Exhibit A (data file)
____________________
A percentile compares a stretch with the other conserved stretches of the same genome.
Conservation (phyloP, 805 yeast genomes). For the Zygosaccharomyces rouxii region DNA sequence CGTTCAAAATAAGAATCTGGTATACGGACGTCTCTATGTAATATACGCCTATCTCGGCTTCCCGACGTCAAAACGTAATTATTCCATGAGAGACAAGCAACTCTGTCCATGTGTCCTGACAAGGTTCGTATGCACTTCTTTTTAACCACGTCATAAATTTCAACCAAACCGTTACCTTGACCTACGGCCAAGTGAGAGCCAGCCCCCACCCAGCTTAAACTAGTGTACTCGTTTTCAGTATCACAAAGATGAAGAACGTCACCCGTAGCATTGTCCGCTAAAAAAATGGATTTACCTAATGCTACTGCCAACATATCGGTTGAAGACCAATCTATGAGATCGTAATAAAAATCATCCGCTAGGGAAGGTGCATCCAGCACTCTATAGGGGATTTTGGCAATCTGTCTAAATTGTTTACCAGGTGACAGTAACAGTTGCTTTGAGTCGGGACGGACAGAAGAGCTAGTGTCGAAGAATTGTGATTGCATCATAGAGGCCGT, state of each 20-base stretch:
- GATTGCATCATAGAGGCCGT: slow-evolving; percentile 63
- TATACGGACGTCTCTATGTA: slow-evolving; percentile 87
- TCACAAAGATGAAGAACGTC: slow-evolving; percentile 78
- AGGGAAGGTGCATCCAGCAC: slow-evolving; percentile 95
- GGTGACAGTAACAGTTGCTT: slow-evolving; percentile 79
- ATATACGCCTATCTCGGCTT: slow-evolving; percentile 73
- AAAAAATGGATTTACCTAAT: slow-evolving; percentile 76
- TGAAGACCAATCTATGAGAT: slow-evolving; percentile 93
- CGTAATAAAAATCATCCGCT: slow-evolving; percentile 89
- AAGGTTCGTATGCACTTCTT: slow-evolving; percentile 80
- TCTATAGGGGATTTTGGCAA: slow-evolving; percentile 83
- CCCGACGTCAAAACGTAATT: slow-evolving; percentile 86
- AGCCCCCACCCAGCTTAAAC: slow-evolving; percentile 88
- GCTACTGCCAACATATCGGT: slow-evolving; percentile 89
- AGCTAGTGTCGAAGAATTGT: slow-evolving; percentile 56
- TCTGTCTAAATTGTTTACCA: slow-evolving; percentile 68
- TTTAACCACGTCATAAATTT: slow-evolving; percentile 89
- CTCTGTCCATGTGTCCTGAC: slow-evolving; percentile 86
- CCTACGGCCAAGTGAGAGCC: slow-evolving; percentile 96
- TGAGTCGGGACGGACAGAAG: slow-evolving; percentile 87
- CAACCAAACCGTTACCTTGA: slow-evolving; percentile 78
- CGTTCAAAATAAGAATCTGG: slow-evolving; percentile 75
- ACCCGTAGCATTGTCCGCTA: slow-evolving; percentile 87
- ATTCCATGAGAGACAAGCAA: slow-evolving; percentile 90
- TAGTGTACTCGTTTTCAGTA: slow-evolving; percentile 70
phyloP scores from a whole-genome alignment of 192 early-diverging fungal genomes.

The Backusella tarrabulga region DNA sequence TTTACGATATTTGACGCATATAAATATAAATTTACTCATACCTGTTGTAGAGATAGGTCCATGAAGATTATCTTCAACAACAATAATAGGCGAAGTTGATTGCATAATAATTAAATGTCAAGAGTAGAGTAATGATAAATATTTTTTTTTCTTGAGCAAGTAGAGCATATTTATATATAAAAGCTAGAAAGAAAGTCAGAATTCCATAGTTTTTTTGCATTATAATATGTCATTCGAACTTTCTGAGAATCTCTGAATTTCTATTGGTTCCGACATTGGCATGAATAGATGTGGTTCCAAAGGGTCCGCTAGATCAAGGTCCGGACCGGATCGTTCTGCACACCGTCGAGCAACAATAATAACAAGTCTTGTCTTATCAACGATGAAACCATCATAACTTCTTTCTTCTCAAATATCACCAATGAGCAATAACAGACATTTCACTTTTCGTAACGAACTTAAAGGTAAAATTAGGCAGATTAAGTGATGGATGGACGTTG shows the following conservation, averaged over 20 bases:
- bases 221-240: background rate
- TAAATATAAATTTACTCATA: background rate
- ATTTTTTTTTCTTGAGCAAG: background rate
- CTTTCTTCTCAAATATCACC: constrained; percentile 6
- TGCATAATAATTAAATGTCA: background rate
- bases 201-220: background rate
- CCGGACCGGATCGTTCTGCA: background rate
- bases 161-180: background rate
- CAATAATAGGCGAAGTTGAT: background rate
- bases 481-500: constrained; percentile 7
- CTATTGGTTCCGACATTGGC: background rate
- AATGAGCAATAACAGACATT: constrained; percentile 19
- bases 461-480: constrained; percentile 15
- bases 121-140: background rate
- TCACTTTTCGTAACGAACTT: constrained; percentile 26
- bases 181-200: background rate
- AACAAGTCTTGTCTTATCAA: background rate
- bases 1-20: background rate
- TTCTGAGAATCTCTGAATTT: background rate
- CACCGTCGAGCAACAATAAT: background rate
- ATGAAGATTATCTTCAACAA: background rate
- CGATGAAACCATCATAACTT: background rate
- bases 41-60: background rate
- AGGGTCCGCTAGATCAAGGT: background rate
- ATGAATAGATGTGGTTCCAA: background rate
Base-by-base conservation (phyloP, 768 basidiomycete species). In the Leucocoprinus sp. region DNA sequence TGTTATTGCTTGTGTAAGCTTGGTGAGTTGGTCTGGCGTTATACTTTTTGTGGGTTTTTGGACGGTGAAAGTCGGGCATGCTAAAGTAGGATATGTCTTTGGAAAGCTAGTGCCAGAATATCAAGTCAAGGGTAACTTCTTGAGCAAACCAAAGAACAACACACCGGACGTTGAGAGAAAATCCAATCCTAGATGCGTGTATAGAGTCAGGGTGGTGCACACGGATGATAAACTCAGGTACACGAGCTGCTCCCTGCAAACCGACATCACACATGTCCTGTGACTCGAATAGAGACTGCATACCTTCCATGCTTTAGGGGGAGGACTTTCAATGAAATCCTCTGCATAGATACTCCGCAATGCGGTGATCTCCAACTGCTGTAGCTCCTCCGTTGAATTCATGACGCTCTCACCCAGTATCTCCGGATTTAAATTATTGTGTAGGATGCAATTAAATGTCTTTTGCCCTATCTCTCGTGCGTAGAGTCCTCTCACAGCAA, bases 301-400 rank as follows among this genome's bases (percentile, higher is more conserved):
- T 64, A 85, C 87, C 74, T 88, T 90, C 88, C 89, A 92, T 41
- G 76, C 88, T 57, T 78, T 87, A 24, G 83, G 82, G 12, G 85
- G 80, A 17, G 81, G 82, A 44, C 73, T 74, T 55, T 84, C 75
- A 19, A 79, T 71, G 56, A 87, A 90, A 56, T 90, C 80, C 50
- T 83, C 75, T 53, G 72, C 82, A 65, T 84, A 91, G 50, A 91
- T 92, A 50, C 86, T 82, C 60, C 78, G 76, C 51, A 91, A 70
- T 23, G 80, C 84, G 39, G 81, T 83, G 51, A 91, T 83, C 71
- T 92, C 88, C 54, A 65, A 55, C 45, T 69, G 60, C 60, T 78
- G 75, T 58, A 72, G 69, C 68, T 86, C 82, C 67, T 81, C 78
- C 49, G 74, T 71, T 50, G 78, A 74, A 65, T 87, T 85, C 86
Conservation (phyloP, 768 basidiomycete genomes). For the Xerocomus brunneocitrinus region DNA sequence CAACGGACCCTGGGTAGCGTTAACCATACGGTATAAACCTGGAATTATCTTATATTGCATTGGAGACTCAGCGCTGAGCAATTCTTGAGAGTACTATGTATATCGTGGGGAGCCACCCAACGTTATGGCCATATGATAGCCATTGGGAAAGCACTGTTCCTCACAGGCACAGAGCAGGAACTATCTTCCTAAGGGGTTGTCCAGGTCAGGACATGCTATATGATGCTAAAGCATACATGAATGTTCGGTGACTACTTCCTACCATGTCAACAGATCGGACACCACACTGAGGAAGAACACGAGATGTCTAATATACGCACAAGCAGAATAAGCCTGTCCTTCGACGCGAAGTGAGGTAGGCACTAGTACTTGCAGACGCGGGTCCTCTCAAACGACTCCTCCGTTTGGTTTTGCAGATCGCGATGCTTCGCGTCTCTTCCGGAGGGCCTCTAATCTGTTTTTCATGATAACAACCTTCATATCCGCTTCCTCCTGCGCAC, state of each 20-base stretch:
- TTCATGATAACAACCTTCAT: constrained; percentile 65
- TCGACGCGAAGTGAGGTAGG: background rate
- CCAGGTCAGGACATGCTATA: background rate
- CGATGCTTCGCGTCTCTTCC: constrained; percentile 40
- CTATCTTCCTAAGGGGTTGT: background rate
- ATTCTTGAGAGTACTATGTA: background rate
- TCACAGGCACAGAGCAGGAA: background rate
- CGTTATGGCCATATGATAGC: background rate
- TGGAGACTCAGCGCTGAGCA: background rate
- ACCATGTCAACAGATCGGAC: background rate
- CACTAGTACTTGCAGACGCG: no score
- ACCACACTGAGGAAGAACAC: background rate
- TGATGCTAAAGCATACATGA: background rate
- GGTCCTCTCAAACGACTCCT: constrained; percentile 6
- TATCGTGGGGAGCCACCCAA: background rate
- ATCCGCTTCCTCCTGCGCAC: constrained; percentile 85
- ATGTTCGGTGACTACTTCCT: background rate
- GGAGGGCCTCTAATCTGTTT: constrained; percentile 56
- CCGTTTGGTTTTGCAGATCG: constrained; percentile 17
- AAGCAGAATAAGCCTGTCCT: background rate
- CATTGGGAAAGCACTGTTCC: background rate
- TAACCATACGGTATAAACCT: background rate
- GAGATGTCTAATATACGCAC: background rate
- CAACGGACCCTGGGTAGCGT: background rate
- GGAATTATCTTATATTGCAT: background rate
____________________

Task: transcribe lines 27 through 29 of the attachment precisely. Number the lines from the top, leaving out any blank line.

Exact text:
- TAGTGTACTCGTTTTCAGTA: slow-evolving; percentile 70
phyloP scores from a whole-genome alignment of 192 early-diverging fungal genomes.

The Backusella tarrabulga region DNA sequence TTTACGATATTTGACGCATATAAATATAAATTTACTCATACCTGTTGTAGAGATAGGTCCATGAAGATTATCTTCAACAACAATAATAGGCGAAGTTGATTGCATAATAATTAAATGTCAAGAGTAGAGTAATGATAAATATTTTTTTTTCTTGAGCAAGTAGAGCATATTTATATATAAAAGCTAGAAAGAAAGTCAGAATTCCATAGTTTTTTTGCATTATAATATGTCATTCGAACTTTCTGAGAATCTCTGAATTTCTATTGGTTCCGACATTGGCATGAATAGATGTGGTTCCAAAGGGTCCGCTAGATCAAGGTCCGGACCGGATCGTTCTGCACACCGTCGAGCAACAATAATAACAAGTCTTGTCTTATCAACGATGAAACCATCATAACTTCTTTCTTCTCAAATATCACCAATGAGCAATAACAGACATTTCACTTTTCGTAACGAACTTAAAGGTAAAATTAGGCAGATTAAGTGATGGATGGACGTTG shows the following conservation, averaged over 20 bases: